LANL Has Plans to Open Lab Using Live Biological Agents
WIPP truck stranded in Springer due to bad weather
Los Alamos National Laboratory (or LANL) hopes to get approval from
the Department of Energy (DOE) to build a high-level Biosafety facility to
study infectious bacterial agents. The lab states their goal is to develop
techniques to identify bioterrorist organisms and learn ways to counteract
them. Critics are concerned about LANL's plan to expand the scope of
biowarefare agents already at the lab.
The rationale the lab gives for wanting to go further into biowarfare
investigation is their scenario that if someone dropped anthrax into the
air from a plane, it could be identified so people could then be
vaccinated. Critic's question how enough detectors will be spread around
the country in order to detect this possible toxin and how people will get
vaccinated soon enough. Some biowarfare agents kill within minutes. If LANL
plans to work with live strains of deadly organisms, the quality assurance
must be incredibly tight. Critics point out that incidents and accidents
occur frequently at the lab, therefore having a lack of faith that an
accident won't happen. LANL states the building will not have windows and
that they will control the air pressure so deadly bio-agents will not
escape to the outside. However, LANL has the same criteria for plutonium,
and with over 50 years of experience, they still emit plutonium into the
air. Likewise, on a regular basis LANL emits tritium into the air.
The proposed new facility would have a Biosafety level-3 approval.
This allows LANL to grow live deadly organisms. LANL has already been
working with biowarfare agents such as anthrax under a level-2 approval.
Anthrax is almost always lethal when inhaled because it multiplies in the
lymph system and eventually causes internal hemorrhaging. There is a
vaccine but it needs to be administered quickly.
If LANL builds a level-3 lab, other live organisms scientist might
cultivate include influenza, tuberculosis or the plague. LANL's plan is
causing great concern to people living in the area surrounding LANL. It is
interesting to note that a recent government report criticizes the DOE for
negligent oversight of LANL and Sandia National Laboratories current
Biological and chemical weapons became illegal in the U.S. under
President Nixon. Critics of LANL's plans to expand work with materials used
in biological weapons, point out that other countries will see this as a
sign that the U.S. might be developing its own biological weapons.
LANL officials say they do not plan to develop biological weapons.
They say scientists will just run experiments to observe how the microbes
evolve and how they react to the environment.
Presently there are around 250 level-3 labs in the U.S. There are just
a few labs that have the level-4 rating, which allows them to handle
incurable strains of microbes such as Ebola. LANL officials say they don't
plan to seek a level-4 approval.
Critcs point out that if LANL cannot contain things they have been
working of for 50 - 60 years, how can citizens expect them to contain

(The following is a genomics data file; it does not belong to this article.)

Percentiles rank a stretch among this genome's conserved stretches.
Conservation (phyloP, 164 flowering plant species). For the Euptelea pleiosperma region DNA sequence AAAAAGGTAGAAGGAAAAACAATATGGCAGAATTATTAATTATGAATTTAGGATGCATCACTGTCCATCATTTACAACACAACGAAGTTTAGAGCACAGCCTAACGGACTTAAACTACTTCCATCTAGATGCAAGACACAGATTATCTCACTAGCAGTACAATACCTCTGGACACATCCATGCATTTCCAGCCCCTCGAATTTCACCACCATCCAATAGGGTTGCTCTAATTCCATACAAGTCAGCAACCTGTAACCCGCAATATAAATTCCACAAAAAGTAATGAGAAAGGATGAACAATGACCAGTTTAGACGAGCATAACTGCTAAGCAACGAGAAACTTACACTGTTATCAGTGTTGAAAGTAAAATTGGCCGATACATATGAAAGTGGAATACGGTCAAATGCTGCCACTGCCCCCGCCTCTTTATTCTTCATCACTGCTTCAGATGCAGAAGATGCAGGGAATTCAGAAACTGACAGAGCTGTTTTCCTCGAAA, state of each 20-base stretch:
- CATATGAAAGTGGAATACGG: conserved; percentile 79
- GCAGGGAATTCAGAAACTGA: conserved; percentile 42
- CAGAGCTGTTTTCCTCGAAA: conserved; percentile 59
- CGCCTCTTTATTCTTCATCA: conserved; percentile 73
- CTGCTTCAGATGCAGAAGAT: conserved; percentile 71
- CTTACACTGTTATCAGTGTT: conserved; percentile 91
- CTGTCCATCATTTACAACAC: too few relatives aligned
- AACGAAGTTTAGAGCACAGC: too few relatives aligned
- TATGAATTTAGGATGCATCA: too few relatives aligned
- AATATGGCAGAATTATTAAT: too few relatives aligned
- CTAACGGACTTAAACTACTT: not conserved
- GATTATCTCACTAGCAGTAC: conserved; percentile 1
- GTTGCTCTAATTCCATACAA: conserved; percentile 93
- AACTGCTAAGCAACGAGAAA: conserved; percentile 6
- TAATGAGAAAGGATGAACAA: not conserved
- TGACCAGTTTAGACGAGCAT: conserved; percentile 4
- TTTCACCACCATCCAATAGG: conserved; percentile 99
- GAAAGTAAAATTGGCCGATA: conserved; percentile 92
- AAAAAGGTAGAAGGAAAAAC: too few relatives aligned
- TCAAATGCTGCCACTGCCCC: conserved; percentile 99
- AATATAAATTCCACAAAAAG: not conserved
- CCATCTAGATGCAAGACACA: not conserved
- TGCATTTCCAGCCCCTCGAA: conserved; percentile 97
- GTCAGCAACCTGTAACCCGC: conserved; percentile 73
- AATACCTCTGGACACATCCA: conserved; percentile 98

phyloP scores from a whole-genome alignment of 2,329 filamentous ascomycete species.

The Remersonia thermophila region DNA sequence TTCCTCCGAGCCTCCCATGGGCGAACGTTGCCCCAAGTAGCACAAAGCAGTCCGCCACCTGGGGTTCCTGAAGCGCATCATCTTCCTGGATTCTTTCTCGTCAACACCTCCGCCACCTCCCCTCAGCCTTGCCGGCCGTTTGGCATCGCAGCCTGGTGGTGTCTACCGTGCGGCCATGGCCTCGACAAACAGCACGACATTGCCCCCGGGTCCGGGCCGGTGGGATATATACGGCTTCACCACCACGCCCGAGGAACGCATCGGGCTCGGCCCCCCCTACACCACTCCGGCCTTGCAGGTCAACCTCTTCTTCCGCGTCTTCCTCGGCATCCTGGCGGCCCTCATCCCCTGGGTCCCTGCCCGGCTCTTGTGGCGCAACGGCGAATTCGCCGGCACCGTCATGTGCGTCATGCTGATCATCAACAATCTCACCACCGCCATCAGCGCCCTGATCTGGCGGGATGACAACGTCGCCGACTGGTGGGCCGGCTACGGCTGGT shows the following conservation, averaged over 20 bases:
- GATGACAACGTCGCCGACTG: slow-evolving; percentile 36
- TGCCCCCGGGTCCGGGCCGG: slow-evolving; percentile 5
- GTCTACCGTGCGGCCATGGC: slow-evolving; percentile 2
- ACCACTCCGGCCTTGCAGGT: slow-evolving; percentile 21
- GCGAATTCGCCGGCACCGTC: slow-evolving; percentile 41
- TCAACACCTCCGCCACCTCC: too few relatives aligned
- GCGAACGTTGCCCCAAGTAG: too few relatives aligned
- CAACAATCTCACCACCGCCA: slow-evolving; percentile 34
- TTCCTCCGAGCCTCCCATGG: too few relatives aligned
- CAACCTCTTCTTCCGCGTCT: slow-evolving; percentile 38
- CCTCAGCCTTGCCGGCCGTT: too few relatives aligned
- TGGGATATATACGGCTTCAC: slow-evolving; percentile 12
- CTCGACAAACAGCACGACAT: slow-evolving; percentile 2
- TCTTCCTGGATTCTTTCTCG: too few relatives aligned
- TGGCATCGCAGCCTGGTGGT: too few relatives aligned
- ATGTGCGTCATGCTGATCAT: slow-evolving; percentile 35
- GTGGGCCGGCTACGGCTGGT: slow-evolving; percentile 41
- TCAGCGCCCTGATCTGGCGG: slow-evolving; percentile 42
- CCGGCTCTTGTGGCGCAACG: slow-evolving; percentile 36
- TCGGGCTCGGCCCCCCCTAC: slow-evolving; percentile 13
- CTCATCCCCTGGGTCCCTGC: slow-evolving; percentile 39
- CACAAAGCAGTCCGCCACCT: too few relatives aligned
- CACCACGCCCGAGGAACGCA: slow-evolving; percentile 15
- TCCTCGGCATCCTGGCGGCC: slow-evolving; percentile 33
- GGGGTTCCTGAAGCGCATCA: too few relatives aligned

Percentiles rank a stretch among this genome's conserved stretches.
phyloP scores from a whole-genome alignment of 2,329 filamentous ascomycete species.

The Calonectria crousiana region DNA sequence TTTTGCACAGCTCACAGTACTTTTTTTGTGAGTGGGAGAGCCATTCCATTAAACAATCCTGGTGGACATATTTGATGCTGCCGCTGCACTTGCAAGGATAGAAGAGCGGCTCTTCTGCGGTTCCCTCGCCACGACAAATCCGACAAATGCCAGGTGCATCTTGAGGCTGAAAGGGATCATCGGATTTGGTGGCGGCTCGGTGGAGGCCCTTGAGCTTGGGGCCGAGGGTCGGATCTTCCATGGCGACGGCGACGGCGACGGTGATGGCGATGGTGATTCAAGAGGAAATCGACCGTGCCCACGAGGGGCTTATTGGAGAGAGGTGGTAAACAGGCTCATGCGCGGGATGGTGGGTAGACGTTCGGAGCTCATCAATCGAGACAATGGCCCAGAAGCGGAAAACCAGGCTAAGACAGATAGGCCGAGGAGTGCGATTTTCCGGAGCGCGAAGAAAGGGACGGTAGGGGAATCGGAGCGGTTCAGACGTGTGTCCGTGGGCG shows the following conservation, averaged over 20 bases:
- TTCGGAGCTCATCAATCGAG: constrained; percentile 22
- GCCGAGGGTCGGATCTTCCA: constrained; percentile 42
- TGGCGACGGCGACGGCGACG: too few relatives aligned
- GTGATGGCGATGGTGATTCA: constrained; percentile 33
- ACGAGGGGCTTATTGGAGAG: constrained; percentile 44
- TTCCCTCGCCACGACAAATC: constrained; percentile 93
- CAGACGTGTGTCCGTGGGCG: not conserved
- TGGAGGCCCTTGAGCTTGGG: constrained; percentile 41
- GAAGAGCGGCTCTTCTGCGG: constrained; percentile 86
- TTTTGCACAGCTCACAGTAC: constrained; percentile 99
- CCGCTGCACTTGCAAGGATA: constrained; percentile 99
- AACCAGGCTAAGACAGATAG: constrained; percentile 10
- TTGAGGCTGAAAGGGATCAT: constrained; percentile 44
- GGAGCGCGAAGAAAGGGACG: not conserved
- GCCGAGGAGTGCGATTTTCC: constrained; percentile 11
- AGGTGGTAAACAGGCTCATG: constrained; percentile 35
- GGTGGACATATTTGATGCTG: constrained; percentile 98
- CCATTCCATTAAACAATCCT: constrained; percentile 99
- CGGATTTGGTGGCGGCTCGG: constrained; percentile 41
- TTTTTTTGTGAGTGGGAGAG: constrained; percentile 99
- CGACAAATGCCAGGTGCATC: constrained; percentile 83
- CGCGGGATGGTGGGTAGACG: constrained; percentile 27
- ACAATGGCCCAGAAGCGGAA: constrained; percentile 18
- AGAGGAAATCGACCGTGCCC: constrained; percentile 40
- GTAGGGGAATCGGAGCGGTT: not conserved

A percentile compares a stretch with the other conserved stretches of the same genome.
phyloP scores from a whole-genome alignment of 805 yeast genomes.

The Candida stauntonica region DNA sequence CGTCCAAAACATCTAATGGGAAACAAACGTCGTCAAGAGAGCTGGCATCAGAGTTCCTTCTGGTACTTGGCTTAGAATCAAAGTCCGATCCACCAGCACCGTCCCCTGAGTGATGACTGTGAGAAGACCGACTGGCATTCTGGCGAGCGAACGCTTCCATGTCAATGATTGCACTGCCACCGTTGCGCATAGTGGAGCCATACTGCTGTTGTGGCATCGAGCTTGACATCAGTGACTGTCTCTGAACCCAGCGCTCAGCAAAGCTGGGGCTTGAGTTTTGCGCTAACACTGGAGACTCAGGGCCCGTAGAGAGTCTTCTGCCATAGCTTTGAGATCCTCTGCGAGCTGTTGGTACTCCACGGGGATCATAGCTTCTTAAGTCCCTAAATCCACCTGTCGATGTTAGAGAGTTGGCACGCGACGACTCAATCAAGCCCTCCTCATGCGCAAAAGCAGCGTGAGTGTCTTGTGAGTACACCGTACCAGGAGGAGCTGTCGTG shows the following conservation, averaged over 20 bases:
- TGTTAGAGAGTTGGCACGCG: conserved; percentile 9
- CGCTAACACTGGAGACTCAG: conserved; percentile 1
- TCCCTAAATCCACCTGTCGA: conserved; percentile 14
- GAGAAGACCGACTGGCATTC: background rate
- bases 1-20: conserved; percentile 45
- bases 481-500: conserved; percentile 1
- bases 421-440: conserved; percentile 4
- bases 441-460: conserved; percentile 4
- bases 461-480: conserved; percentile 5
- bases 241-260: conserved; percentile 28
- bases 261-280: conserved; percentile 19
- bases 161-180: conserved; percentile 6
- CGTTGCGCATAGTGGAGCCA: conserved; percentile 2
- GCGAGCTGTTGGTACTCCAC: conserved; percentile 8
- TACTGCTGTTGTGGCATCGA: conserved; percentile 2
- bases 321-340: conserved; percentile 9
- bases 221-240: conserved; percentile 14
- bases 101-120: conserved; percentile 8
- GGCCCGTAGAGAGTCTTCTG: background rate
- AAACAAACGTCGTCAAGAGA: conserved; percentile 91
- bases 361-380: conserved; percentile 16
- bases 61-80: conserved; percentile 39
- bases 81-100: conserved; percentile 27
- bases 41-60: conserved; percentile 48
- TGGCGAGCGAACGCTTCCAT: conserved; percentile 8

something that is new to them.
Citizens will have an opportunity to give their input on LANL's plan to
have deadly organisms close to our communities. Over the next six months,
LANL will hold public meetings. These meetings are part of the
Environmental Assessment process, which gives the public a way to voice
their concerns. CCNS will inform the public of the dates and places for the
meetings as soon as they are published.
snow over the weekend of January 27th along Interstate 25 in northeastern
New Mexico caused the drivers of a waste truck bound for the Waste
Isolation Pilot Plant (or WIPP) to stop near Springer, New Mexico
for two days. Because of bad road conditions in New Mexico, the
state police suggested to the DOE, the federal agency responsible
for WIPP, that the truck park in Trinidad, Colorado. Despite the
advice, the drivers decided to keep moving, until they got stranded
at a truck stop outside of Springer. This is the second time this
winter a WIPP truck was stranded there. The waste truck was loaded
with plutonium-contaminated nuclear waste from the Idaho National
Engineering and Environmental Laboratory.
According to an agreement between DOE and the State of New Mexico, in
bad weather the drivers are supposed to stop at secure areas, such as the
military base in Pueblo, Colorado. Activists have long been concerned about
the possibility of waste trucks being stranded in places where the general
public can be exposed to radiation from the truck. In 1990, a WIPP
oversight group recommended the careful study of safe parking for the
trucks to minimize radiation exposures to the public. The group estimated
that a restaurant employee who is exposed to 10% of all of the WIPP
shipments at a distance of 100 feet for 45 minutes would receive 14
millirems of radiation over 25 years. Activists believe Governor Johnson
should be discussing procedures with the governors of Washington, Idaho and
Colorado so that waste trucks do not leave their states when bad weather is
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